How To Tarp a Roof Guide
Your roof had made it this long, you’re thinking. It seems like a pretty nice roof, but the tree shook loose some branches that are stuck in the gutters, and now water is dripping into your living room. At least it’s going to be warm while you’re moving all your stuff to dry spots in the house, right? They always say that when it rains, it pours.
You need a roof repair crew fast. If you dread having to find a company to give you an emergency roof repair, you’re not alone. That’s why we designed this guide to help you get through these difficult times. We’ll walk you through the most important things to consider when finding a good company for emergency roof repairs. Are you all set with your list? Let’s get started!
If you have a leaky roof, the repair is straightforward. The key is to act fast, so get in touch and our local installer can arrive in just a few hours to fix the problem for you.
Just as you have many options when it comes to roofing remodeling, you have several ways to make that particular repair last. Your roofing specialist may need to wait a few days or even weeks for materials to arrive, especially if they are custom shingles.
A storm may have damaged a lot of roofs in the area, and all roofing contractors are booked for weeks out. Or it may be that you experience this spate of roofing bad luck before a holiday weekend. One of the main reasons for needing temporary roof repair is for you to get your finances in order to afford the major roof repairs you may need. Whatever the reason, learning to tarp a roof is an important skill to have.
Temporary roof repair is a must if you find yourself with a breached roof and incoming precipitation of any sort. Luckily, it isn’t that difficult if you follow these handy steps.
Identify the Damage
Gather Your Tools
- A tarp large enough to extend beyond the damaged area, or more than one tarp for large areas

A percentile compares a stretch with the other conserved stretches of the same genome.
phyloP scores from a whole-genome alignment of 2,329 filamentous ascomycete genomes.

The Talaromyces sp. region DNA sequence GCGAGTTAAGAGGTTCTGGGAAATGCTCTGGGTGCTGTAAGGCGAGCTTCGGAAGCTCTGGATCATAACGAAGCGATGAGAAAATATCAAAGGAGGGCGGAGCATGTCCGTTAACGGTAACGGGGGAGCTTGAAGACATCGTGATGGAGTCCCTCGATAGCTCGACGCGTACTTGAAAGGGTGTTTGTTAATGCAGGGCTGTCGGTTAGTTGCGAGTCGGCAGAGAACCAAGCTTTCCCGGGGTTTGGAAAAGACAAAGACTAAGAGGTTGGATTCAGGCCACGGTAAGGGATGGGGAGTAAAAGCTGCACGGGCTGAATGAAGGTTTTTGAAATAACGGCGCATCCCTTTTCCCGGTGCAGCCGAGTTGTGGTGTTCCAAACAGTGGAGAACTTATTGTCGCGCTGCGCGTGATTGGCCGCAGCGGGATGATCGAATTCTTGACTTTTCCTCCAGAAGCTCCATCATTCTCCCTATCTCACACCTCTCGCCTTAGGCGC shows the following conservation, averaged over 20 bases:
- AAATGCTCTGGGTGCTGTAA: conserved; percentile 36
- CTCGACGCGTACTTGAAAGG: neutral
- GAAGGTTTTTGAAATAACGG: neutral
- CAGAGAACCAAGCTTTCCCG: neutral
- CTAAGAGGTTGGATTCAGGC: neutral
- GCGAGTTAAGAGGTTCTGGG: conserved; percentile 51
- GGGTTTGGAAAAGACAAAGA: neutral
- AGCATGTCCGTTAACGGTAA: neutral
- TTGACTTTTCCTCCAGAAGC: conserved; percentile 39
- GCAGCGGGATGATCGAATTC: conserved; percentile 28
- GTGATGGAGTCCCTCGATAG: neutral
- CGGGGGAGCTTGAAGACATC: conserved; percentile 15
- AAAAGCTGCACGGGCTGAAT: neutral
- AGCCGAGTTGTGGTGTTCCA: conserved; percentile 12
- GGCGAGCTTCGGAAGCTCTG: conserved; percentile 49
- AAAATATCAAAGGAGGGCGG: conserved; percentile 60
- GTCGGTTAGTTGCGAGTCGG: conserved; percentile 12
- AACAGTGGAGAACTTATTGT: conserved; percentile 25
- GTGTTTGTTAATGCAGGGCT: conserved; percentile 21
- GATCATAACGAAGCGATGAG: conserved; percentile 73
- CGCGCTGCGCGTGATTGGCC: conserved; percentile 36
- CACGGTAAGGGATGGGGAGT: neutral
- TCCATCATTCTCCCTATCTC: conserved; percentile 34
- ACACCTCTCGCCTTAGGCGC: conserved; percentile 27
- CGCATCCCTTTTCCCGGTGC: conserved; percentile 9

- Several pieces of lumber, such as 2” x 4” or 1” x 4” or 1” x 3”
- A reliable ladder
- A utility knife
- Optional: hurricane tape or another waterproof tape
- Optional: roofing cement
- Optional: plywood or sheet metal to cover a hole, if necessary
- Optional: cordless drill and deck screws, unless using the no-nails method
How to Tarp a Roof Properly?
Let’s face it. If you’re working in the pelting rain or trying to finish before a storm arrives, you won’t have time to be choosy about your tarp. Any covering is better than none. But if you get the chance to shop for the tarp that will do the job most effectively look for:
- Size: A tarp that will extend past the damaged area by a good 3’ on all sides, including the bottom and the ridge.
- Interior or exterior: make sure you get a tarp that is meant to be used outside.
- Thickness: the thicker the tarp, the better.
- UV Protection: if the fabric of the tarp has UV inhibitors, it will help the tarp last longer while it takes the punishment from the sun.
Steps for Repair—Nailing Method
- Identify if you have a puncture through the roof’s shingles and plywood. If so, you will need to cover that hole with a piece of plywood or sheet metal that extends beyond the hole itself on all sides. Place the plywood or sheet metal over the hole and use roofing nails and a hammer or decking screws and a cordless drill to secure the plywood to the roof.
- Roll the tarp over the damaged area, taking care that it extends at least 3’ on all sides.
- Pull the tarp tight and smooth out wrinkles.
- Nail the tarp to the fascia board over the edge of the roof, or along the ridge. If you have it, cover the nail heads with roofing cement to keep them watertight.
- If you had to cover an air vent, carefully cut a small hole to allow the shaft to escape the tarp. Use hurricane or waterproof tape around the vent to ensure it does not allow moisture to get underneath.
How to Tarp a Roof Without Nails (The No Nails Method)
Follow the steps as above, but instead of nailing the tarp to your fascia board, lay the 2” x 4” pieces of lumber along with the tarp at intervals to hold the tarp down. Wrap one of your boards around the tarp three times at the edges, then place another board adjacent. This will keep the edges down and keep a wind gust from lifting it.
If you’ve done it correctly and depending on the strength of your tarp, you’ll have a repair that will last from a few weeks to a few months.
Call the Professionals and Tarp Your Roof Properly
Of course, the temporary repair is just that—temporary—and you’ll have to go for a long-term or permanent fix later. An emergency roof repair can help you prevent thousands of dollars worth of water damage, or mold and mildew growth to your home. It’s important to catch problems early, get an inspection right away, and make the necessary roof repairs to hold you over until a roofing specialist can help.
Your insurance company may tell you that you are liable if you don’t do these necessary emergency repairs and further damage occurs. While it is true that you must work to mitigate additional damage, that does not mean that you personally have to get on your roof if you are not comfortable doing so. Contact Max Roofing to help you with these emergency repairs and the long-term solution to protect your home.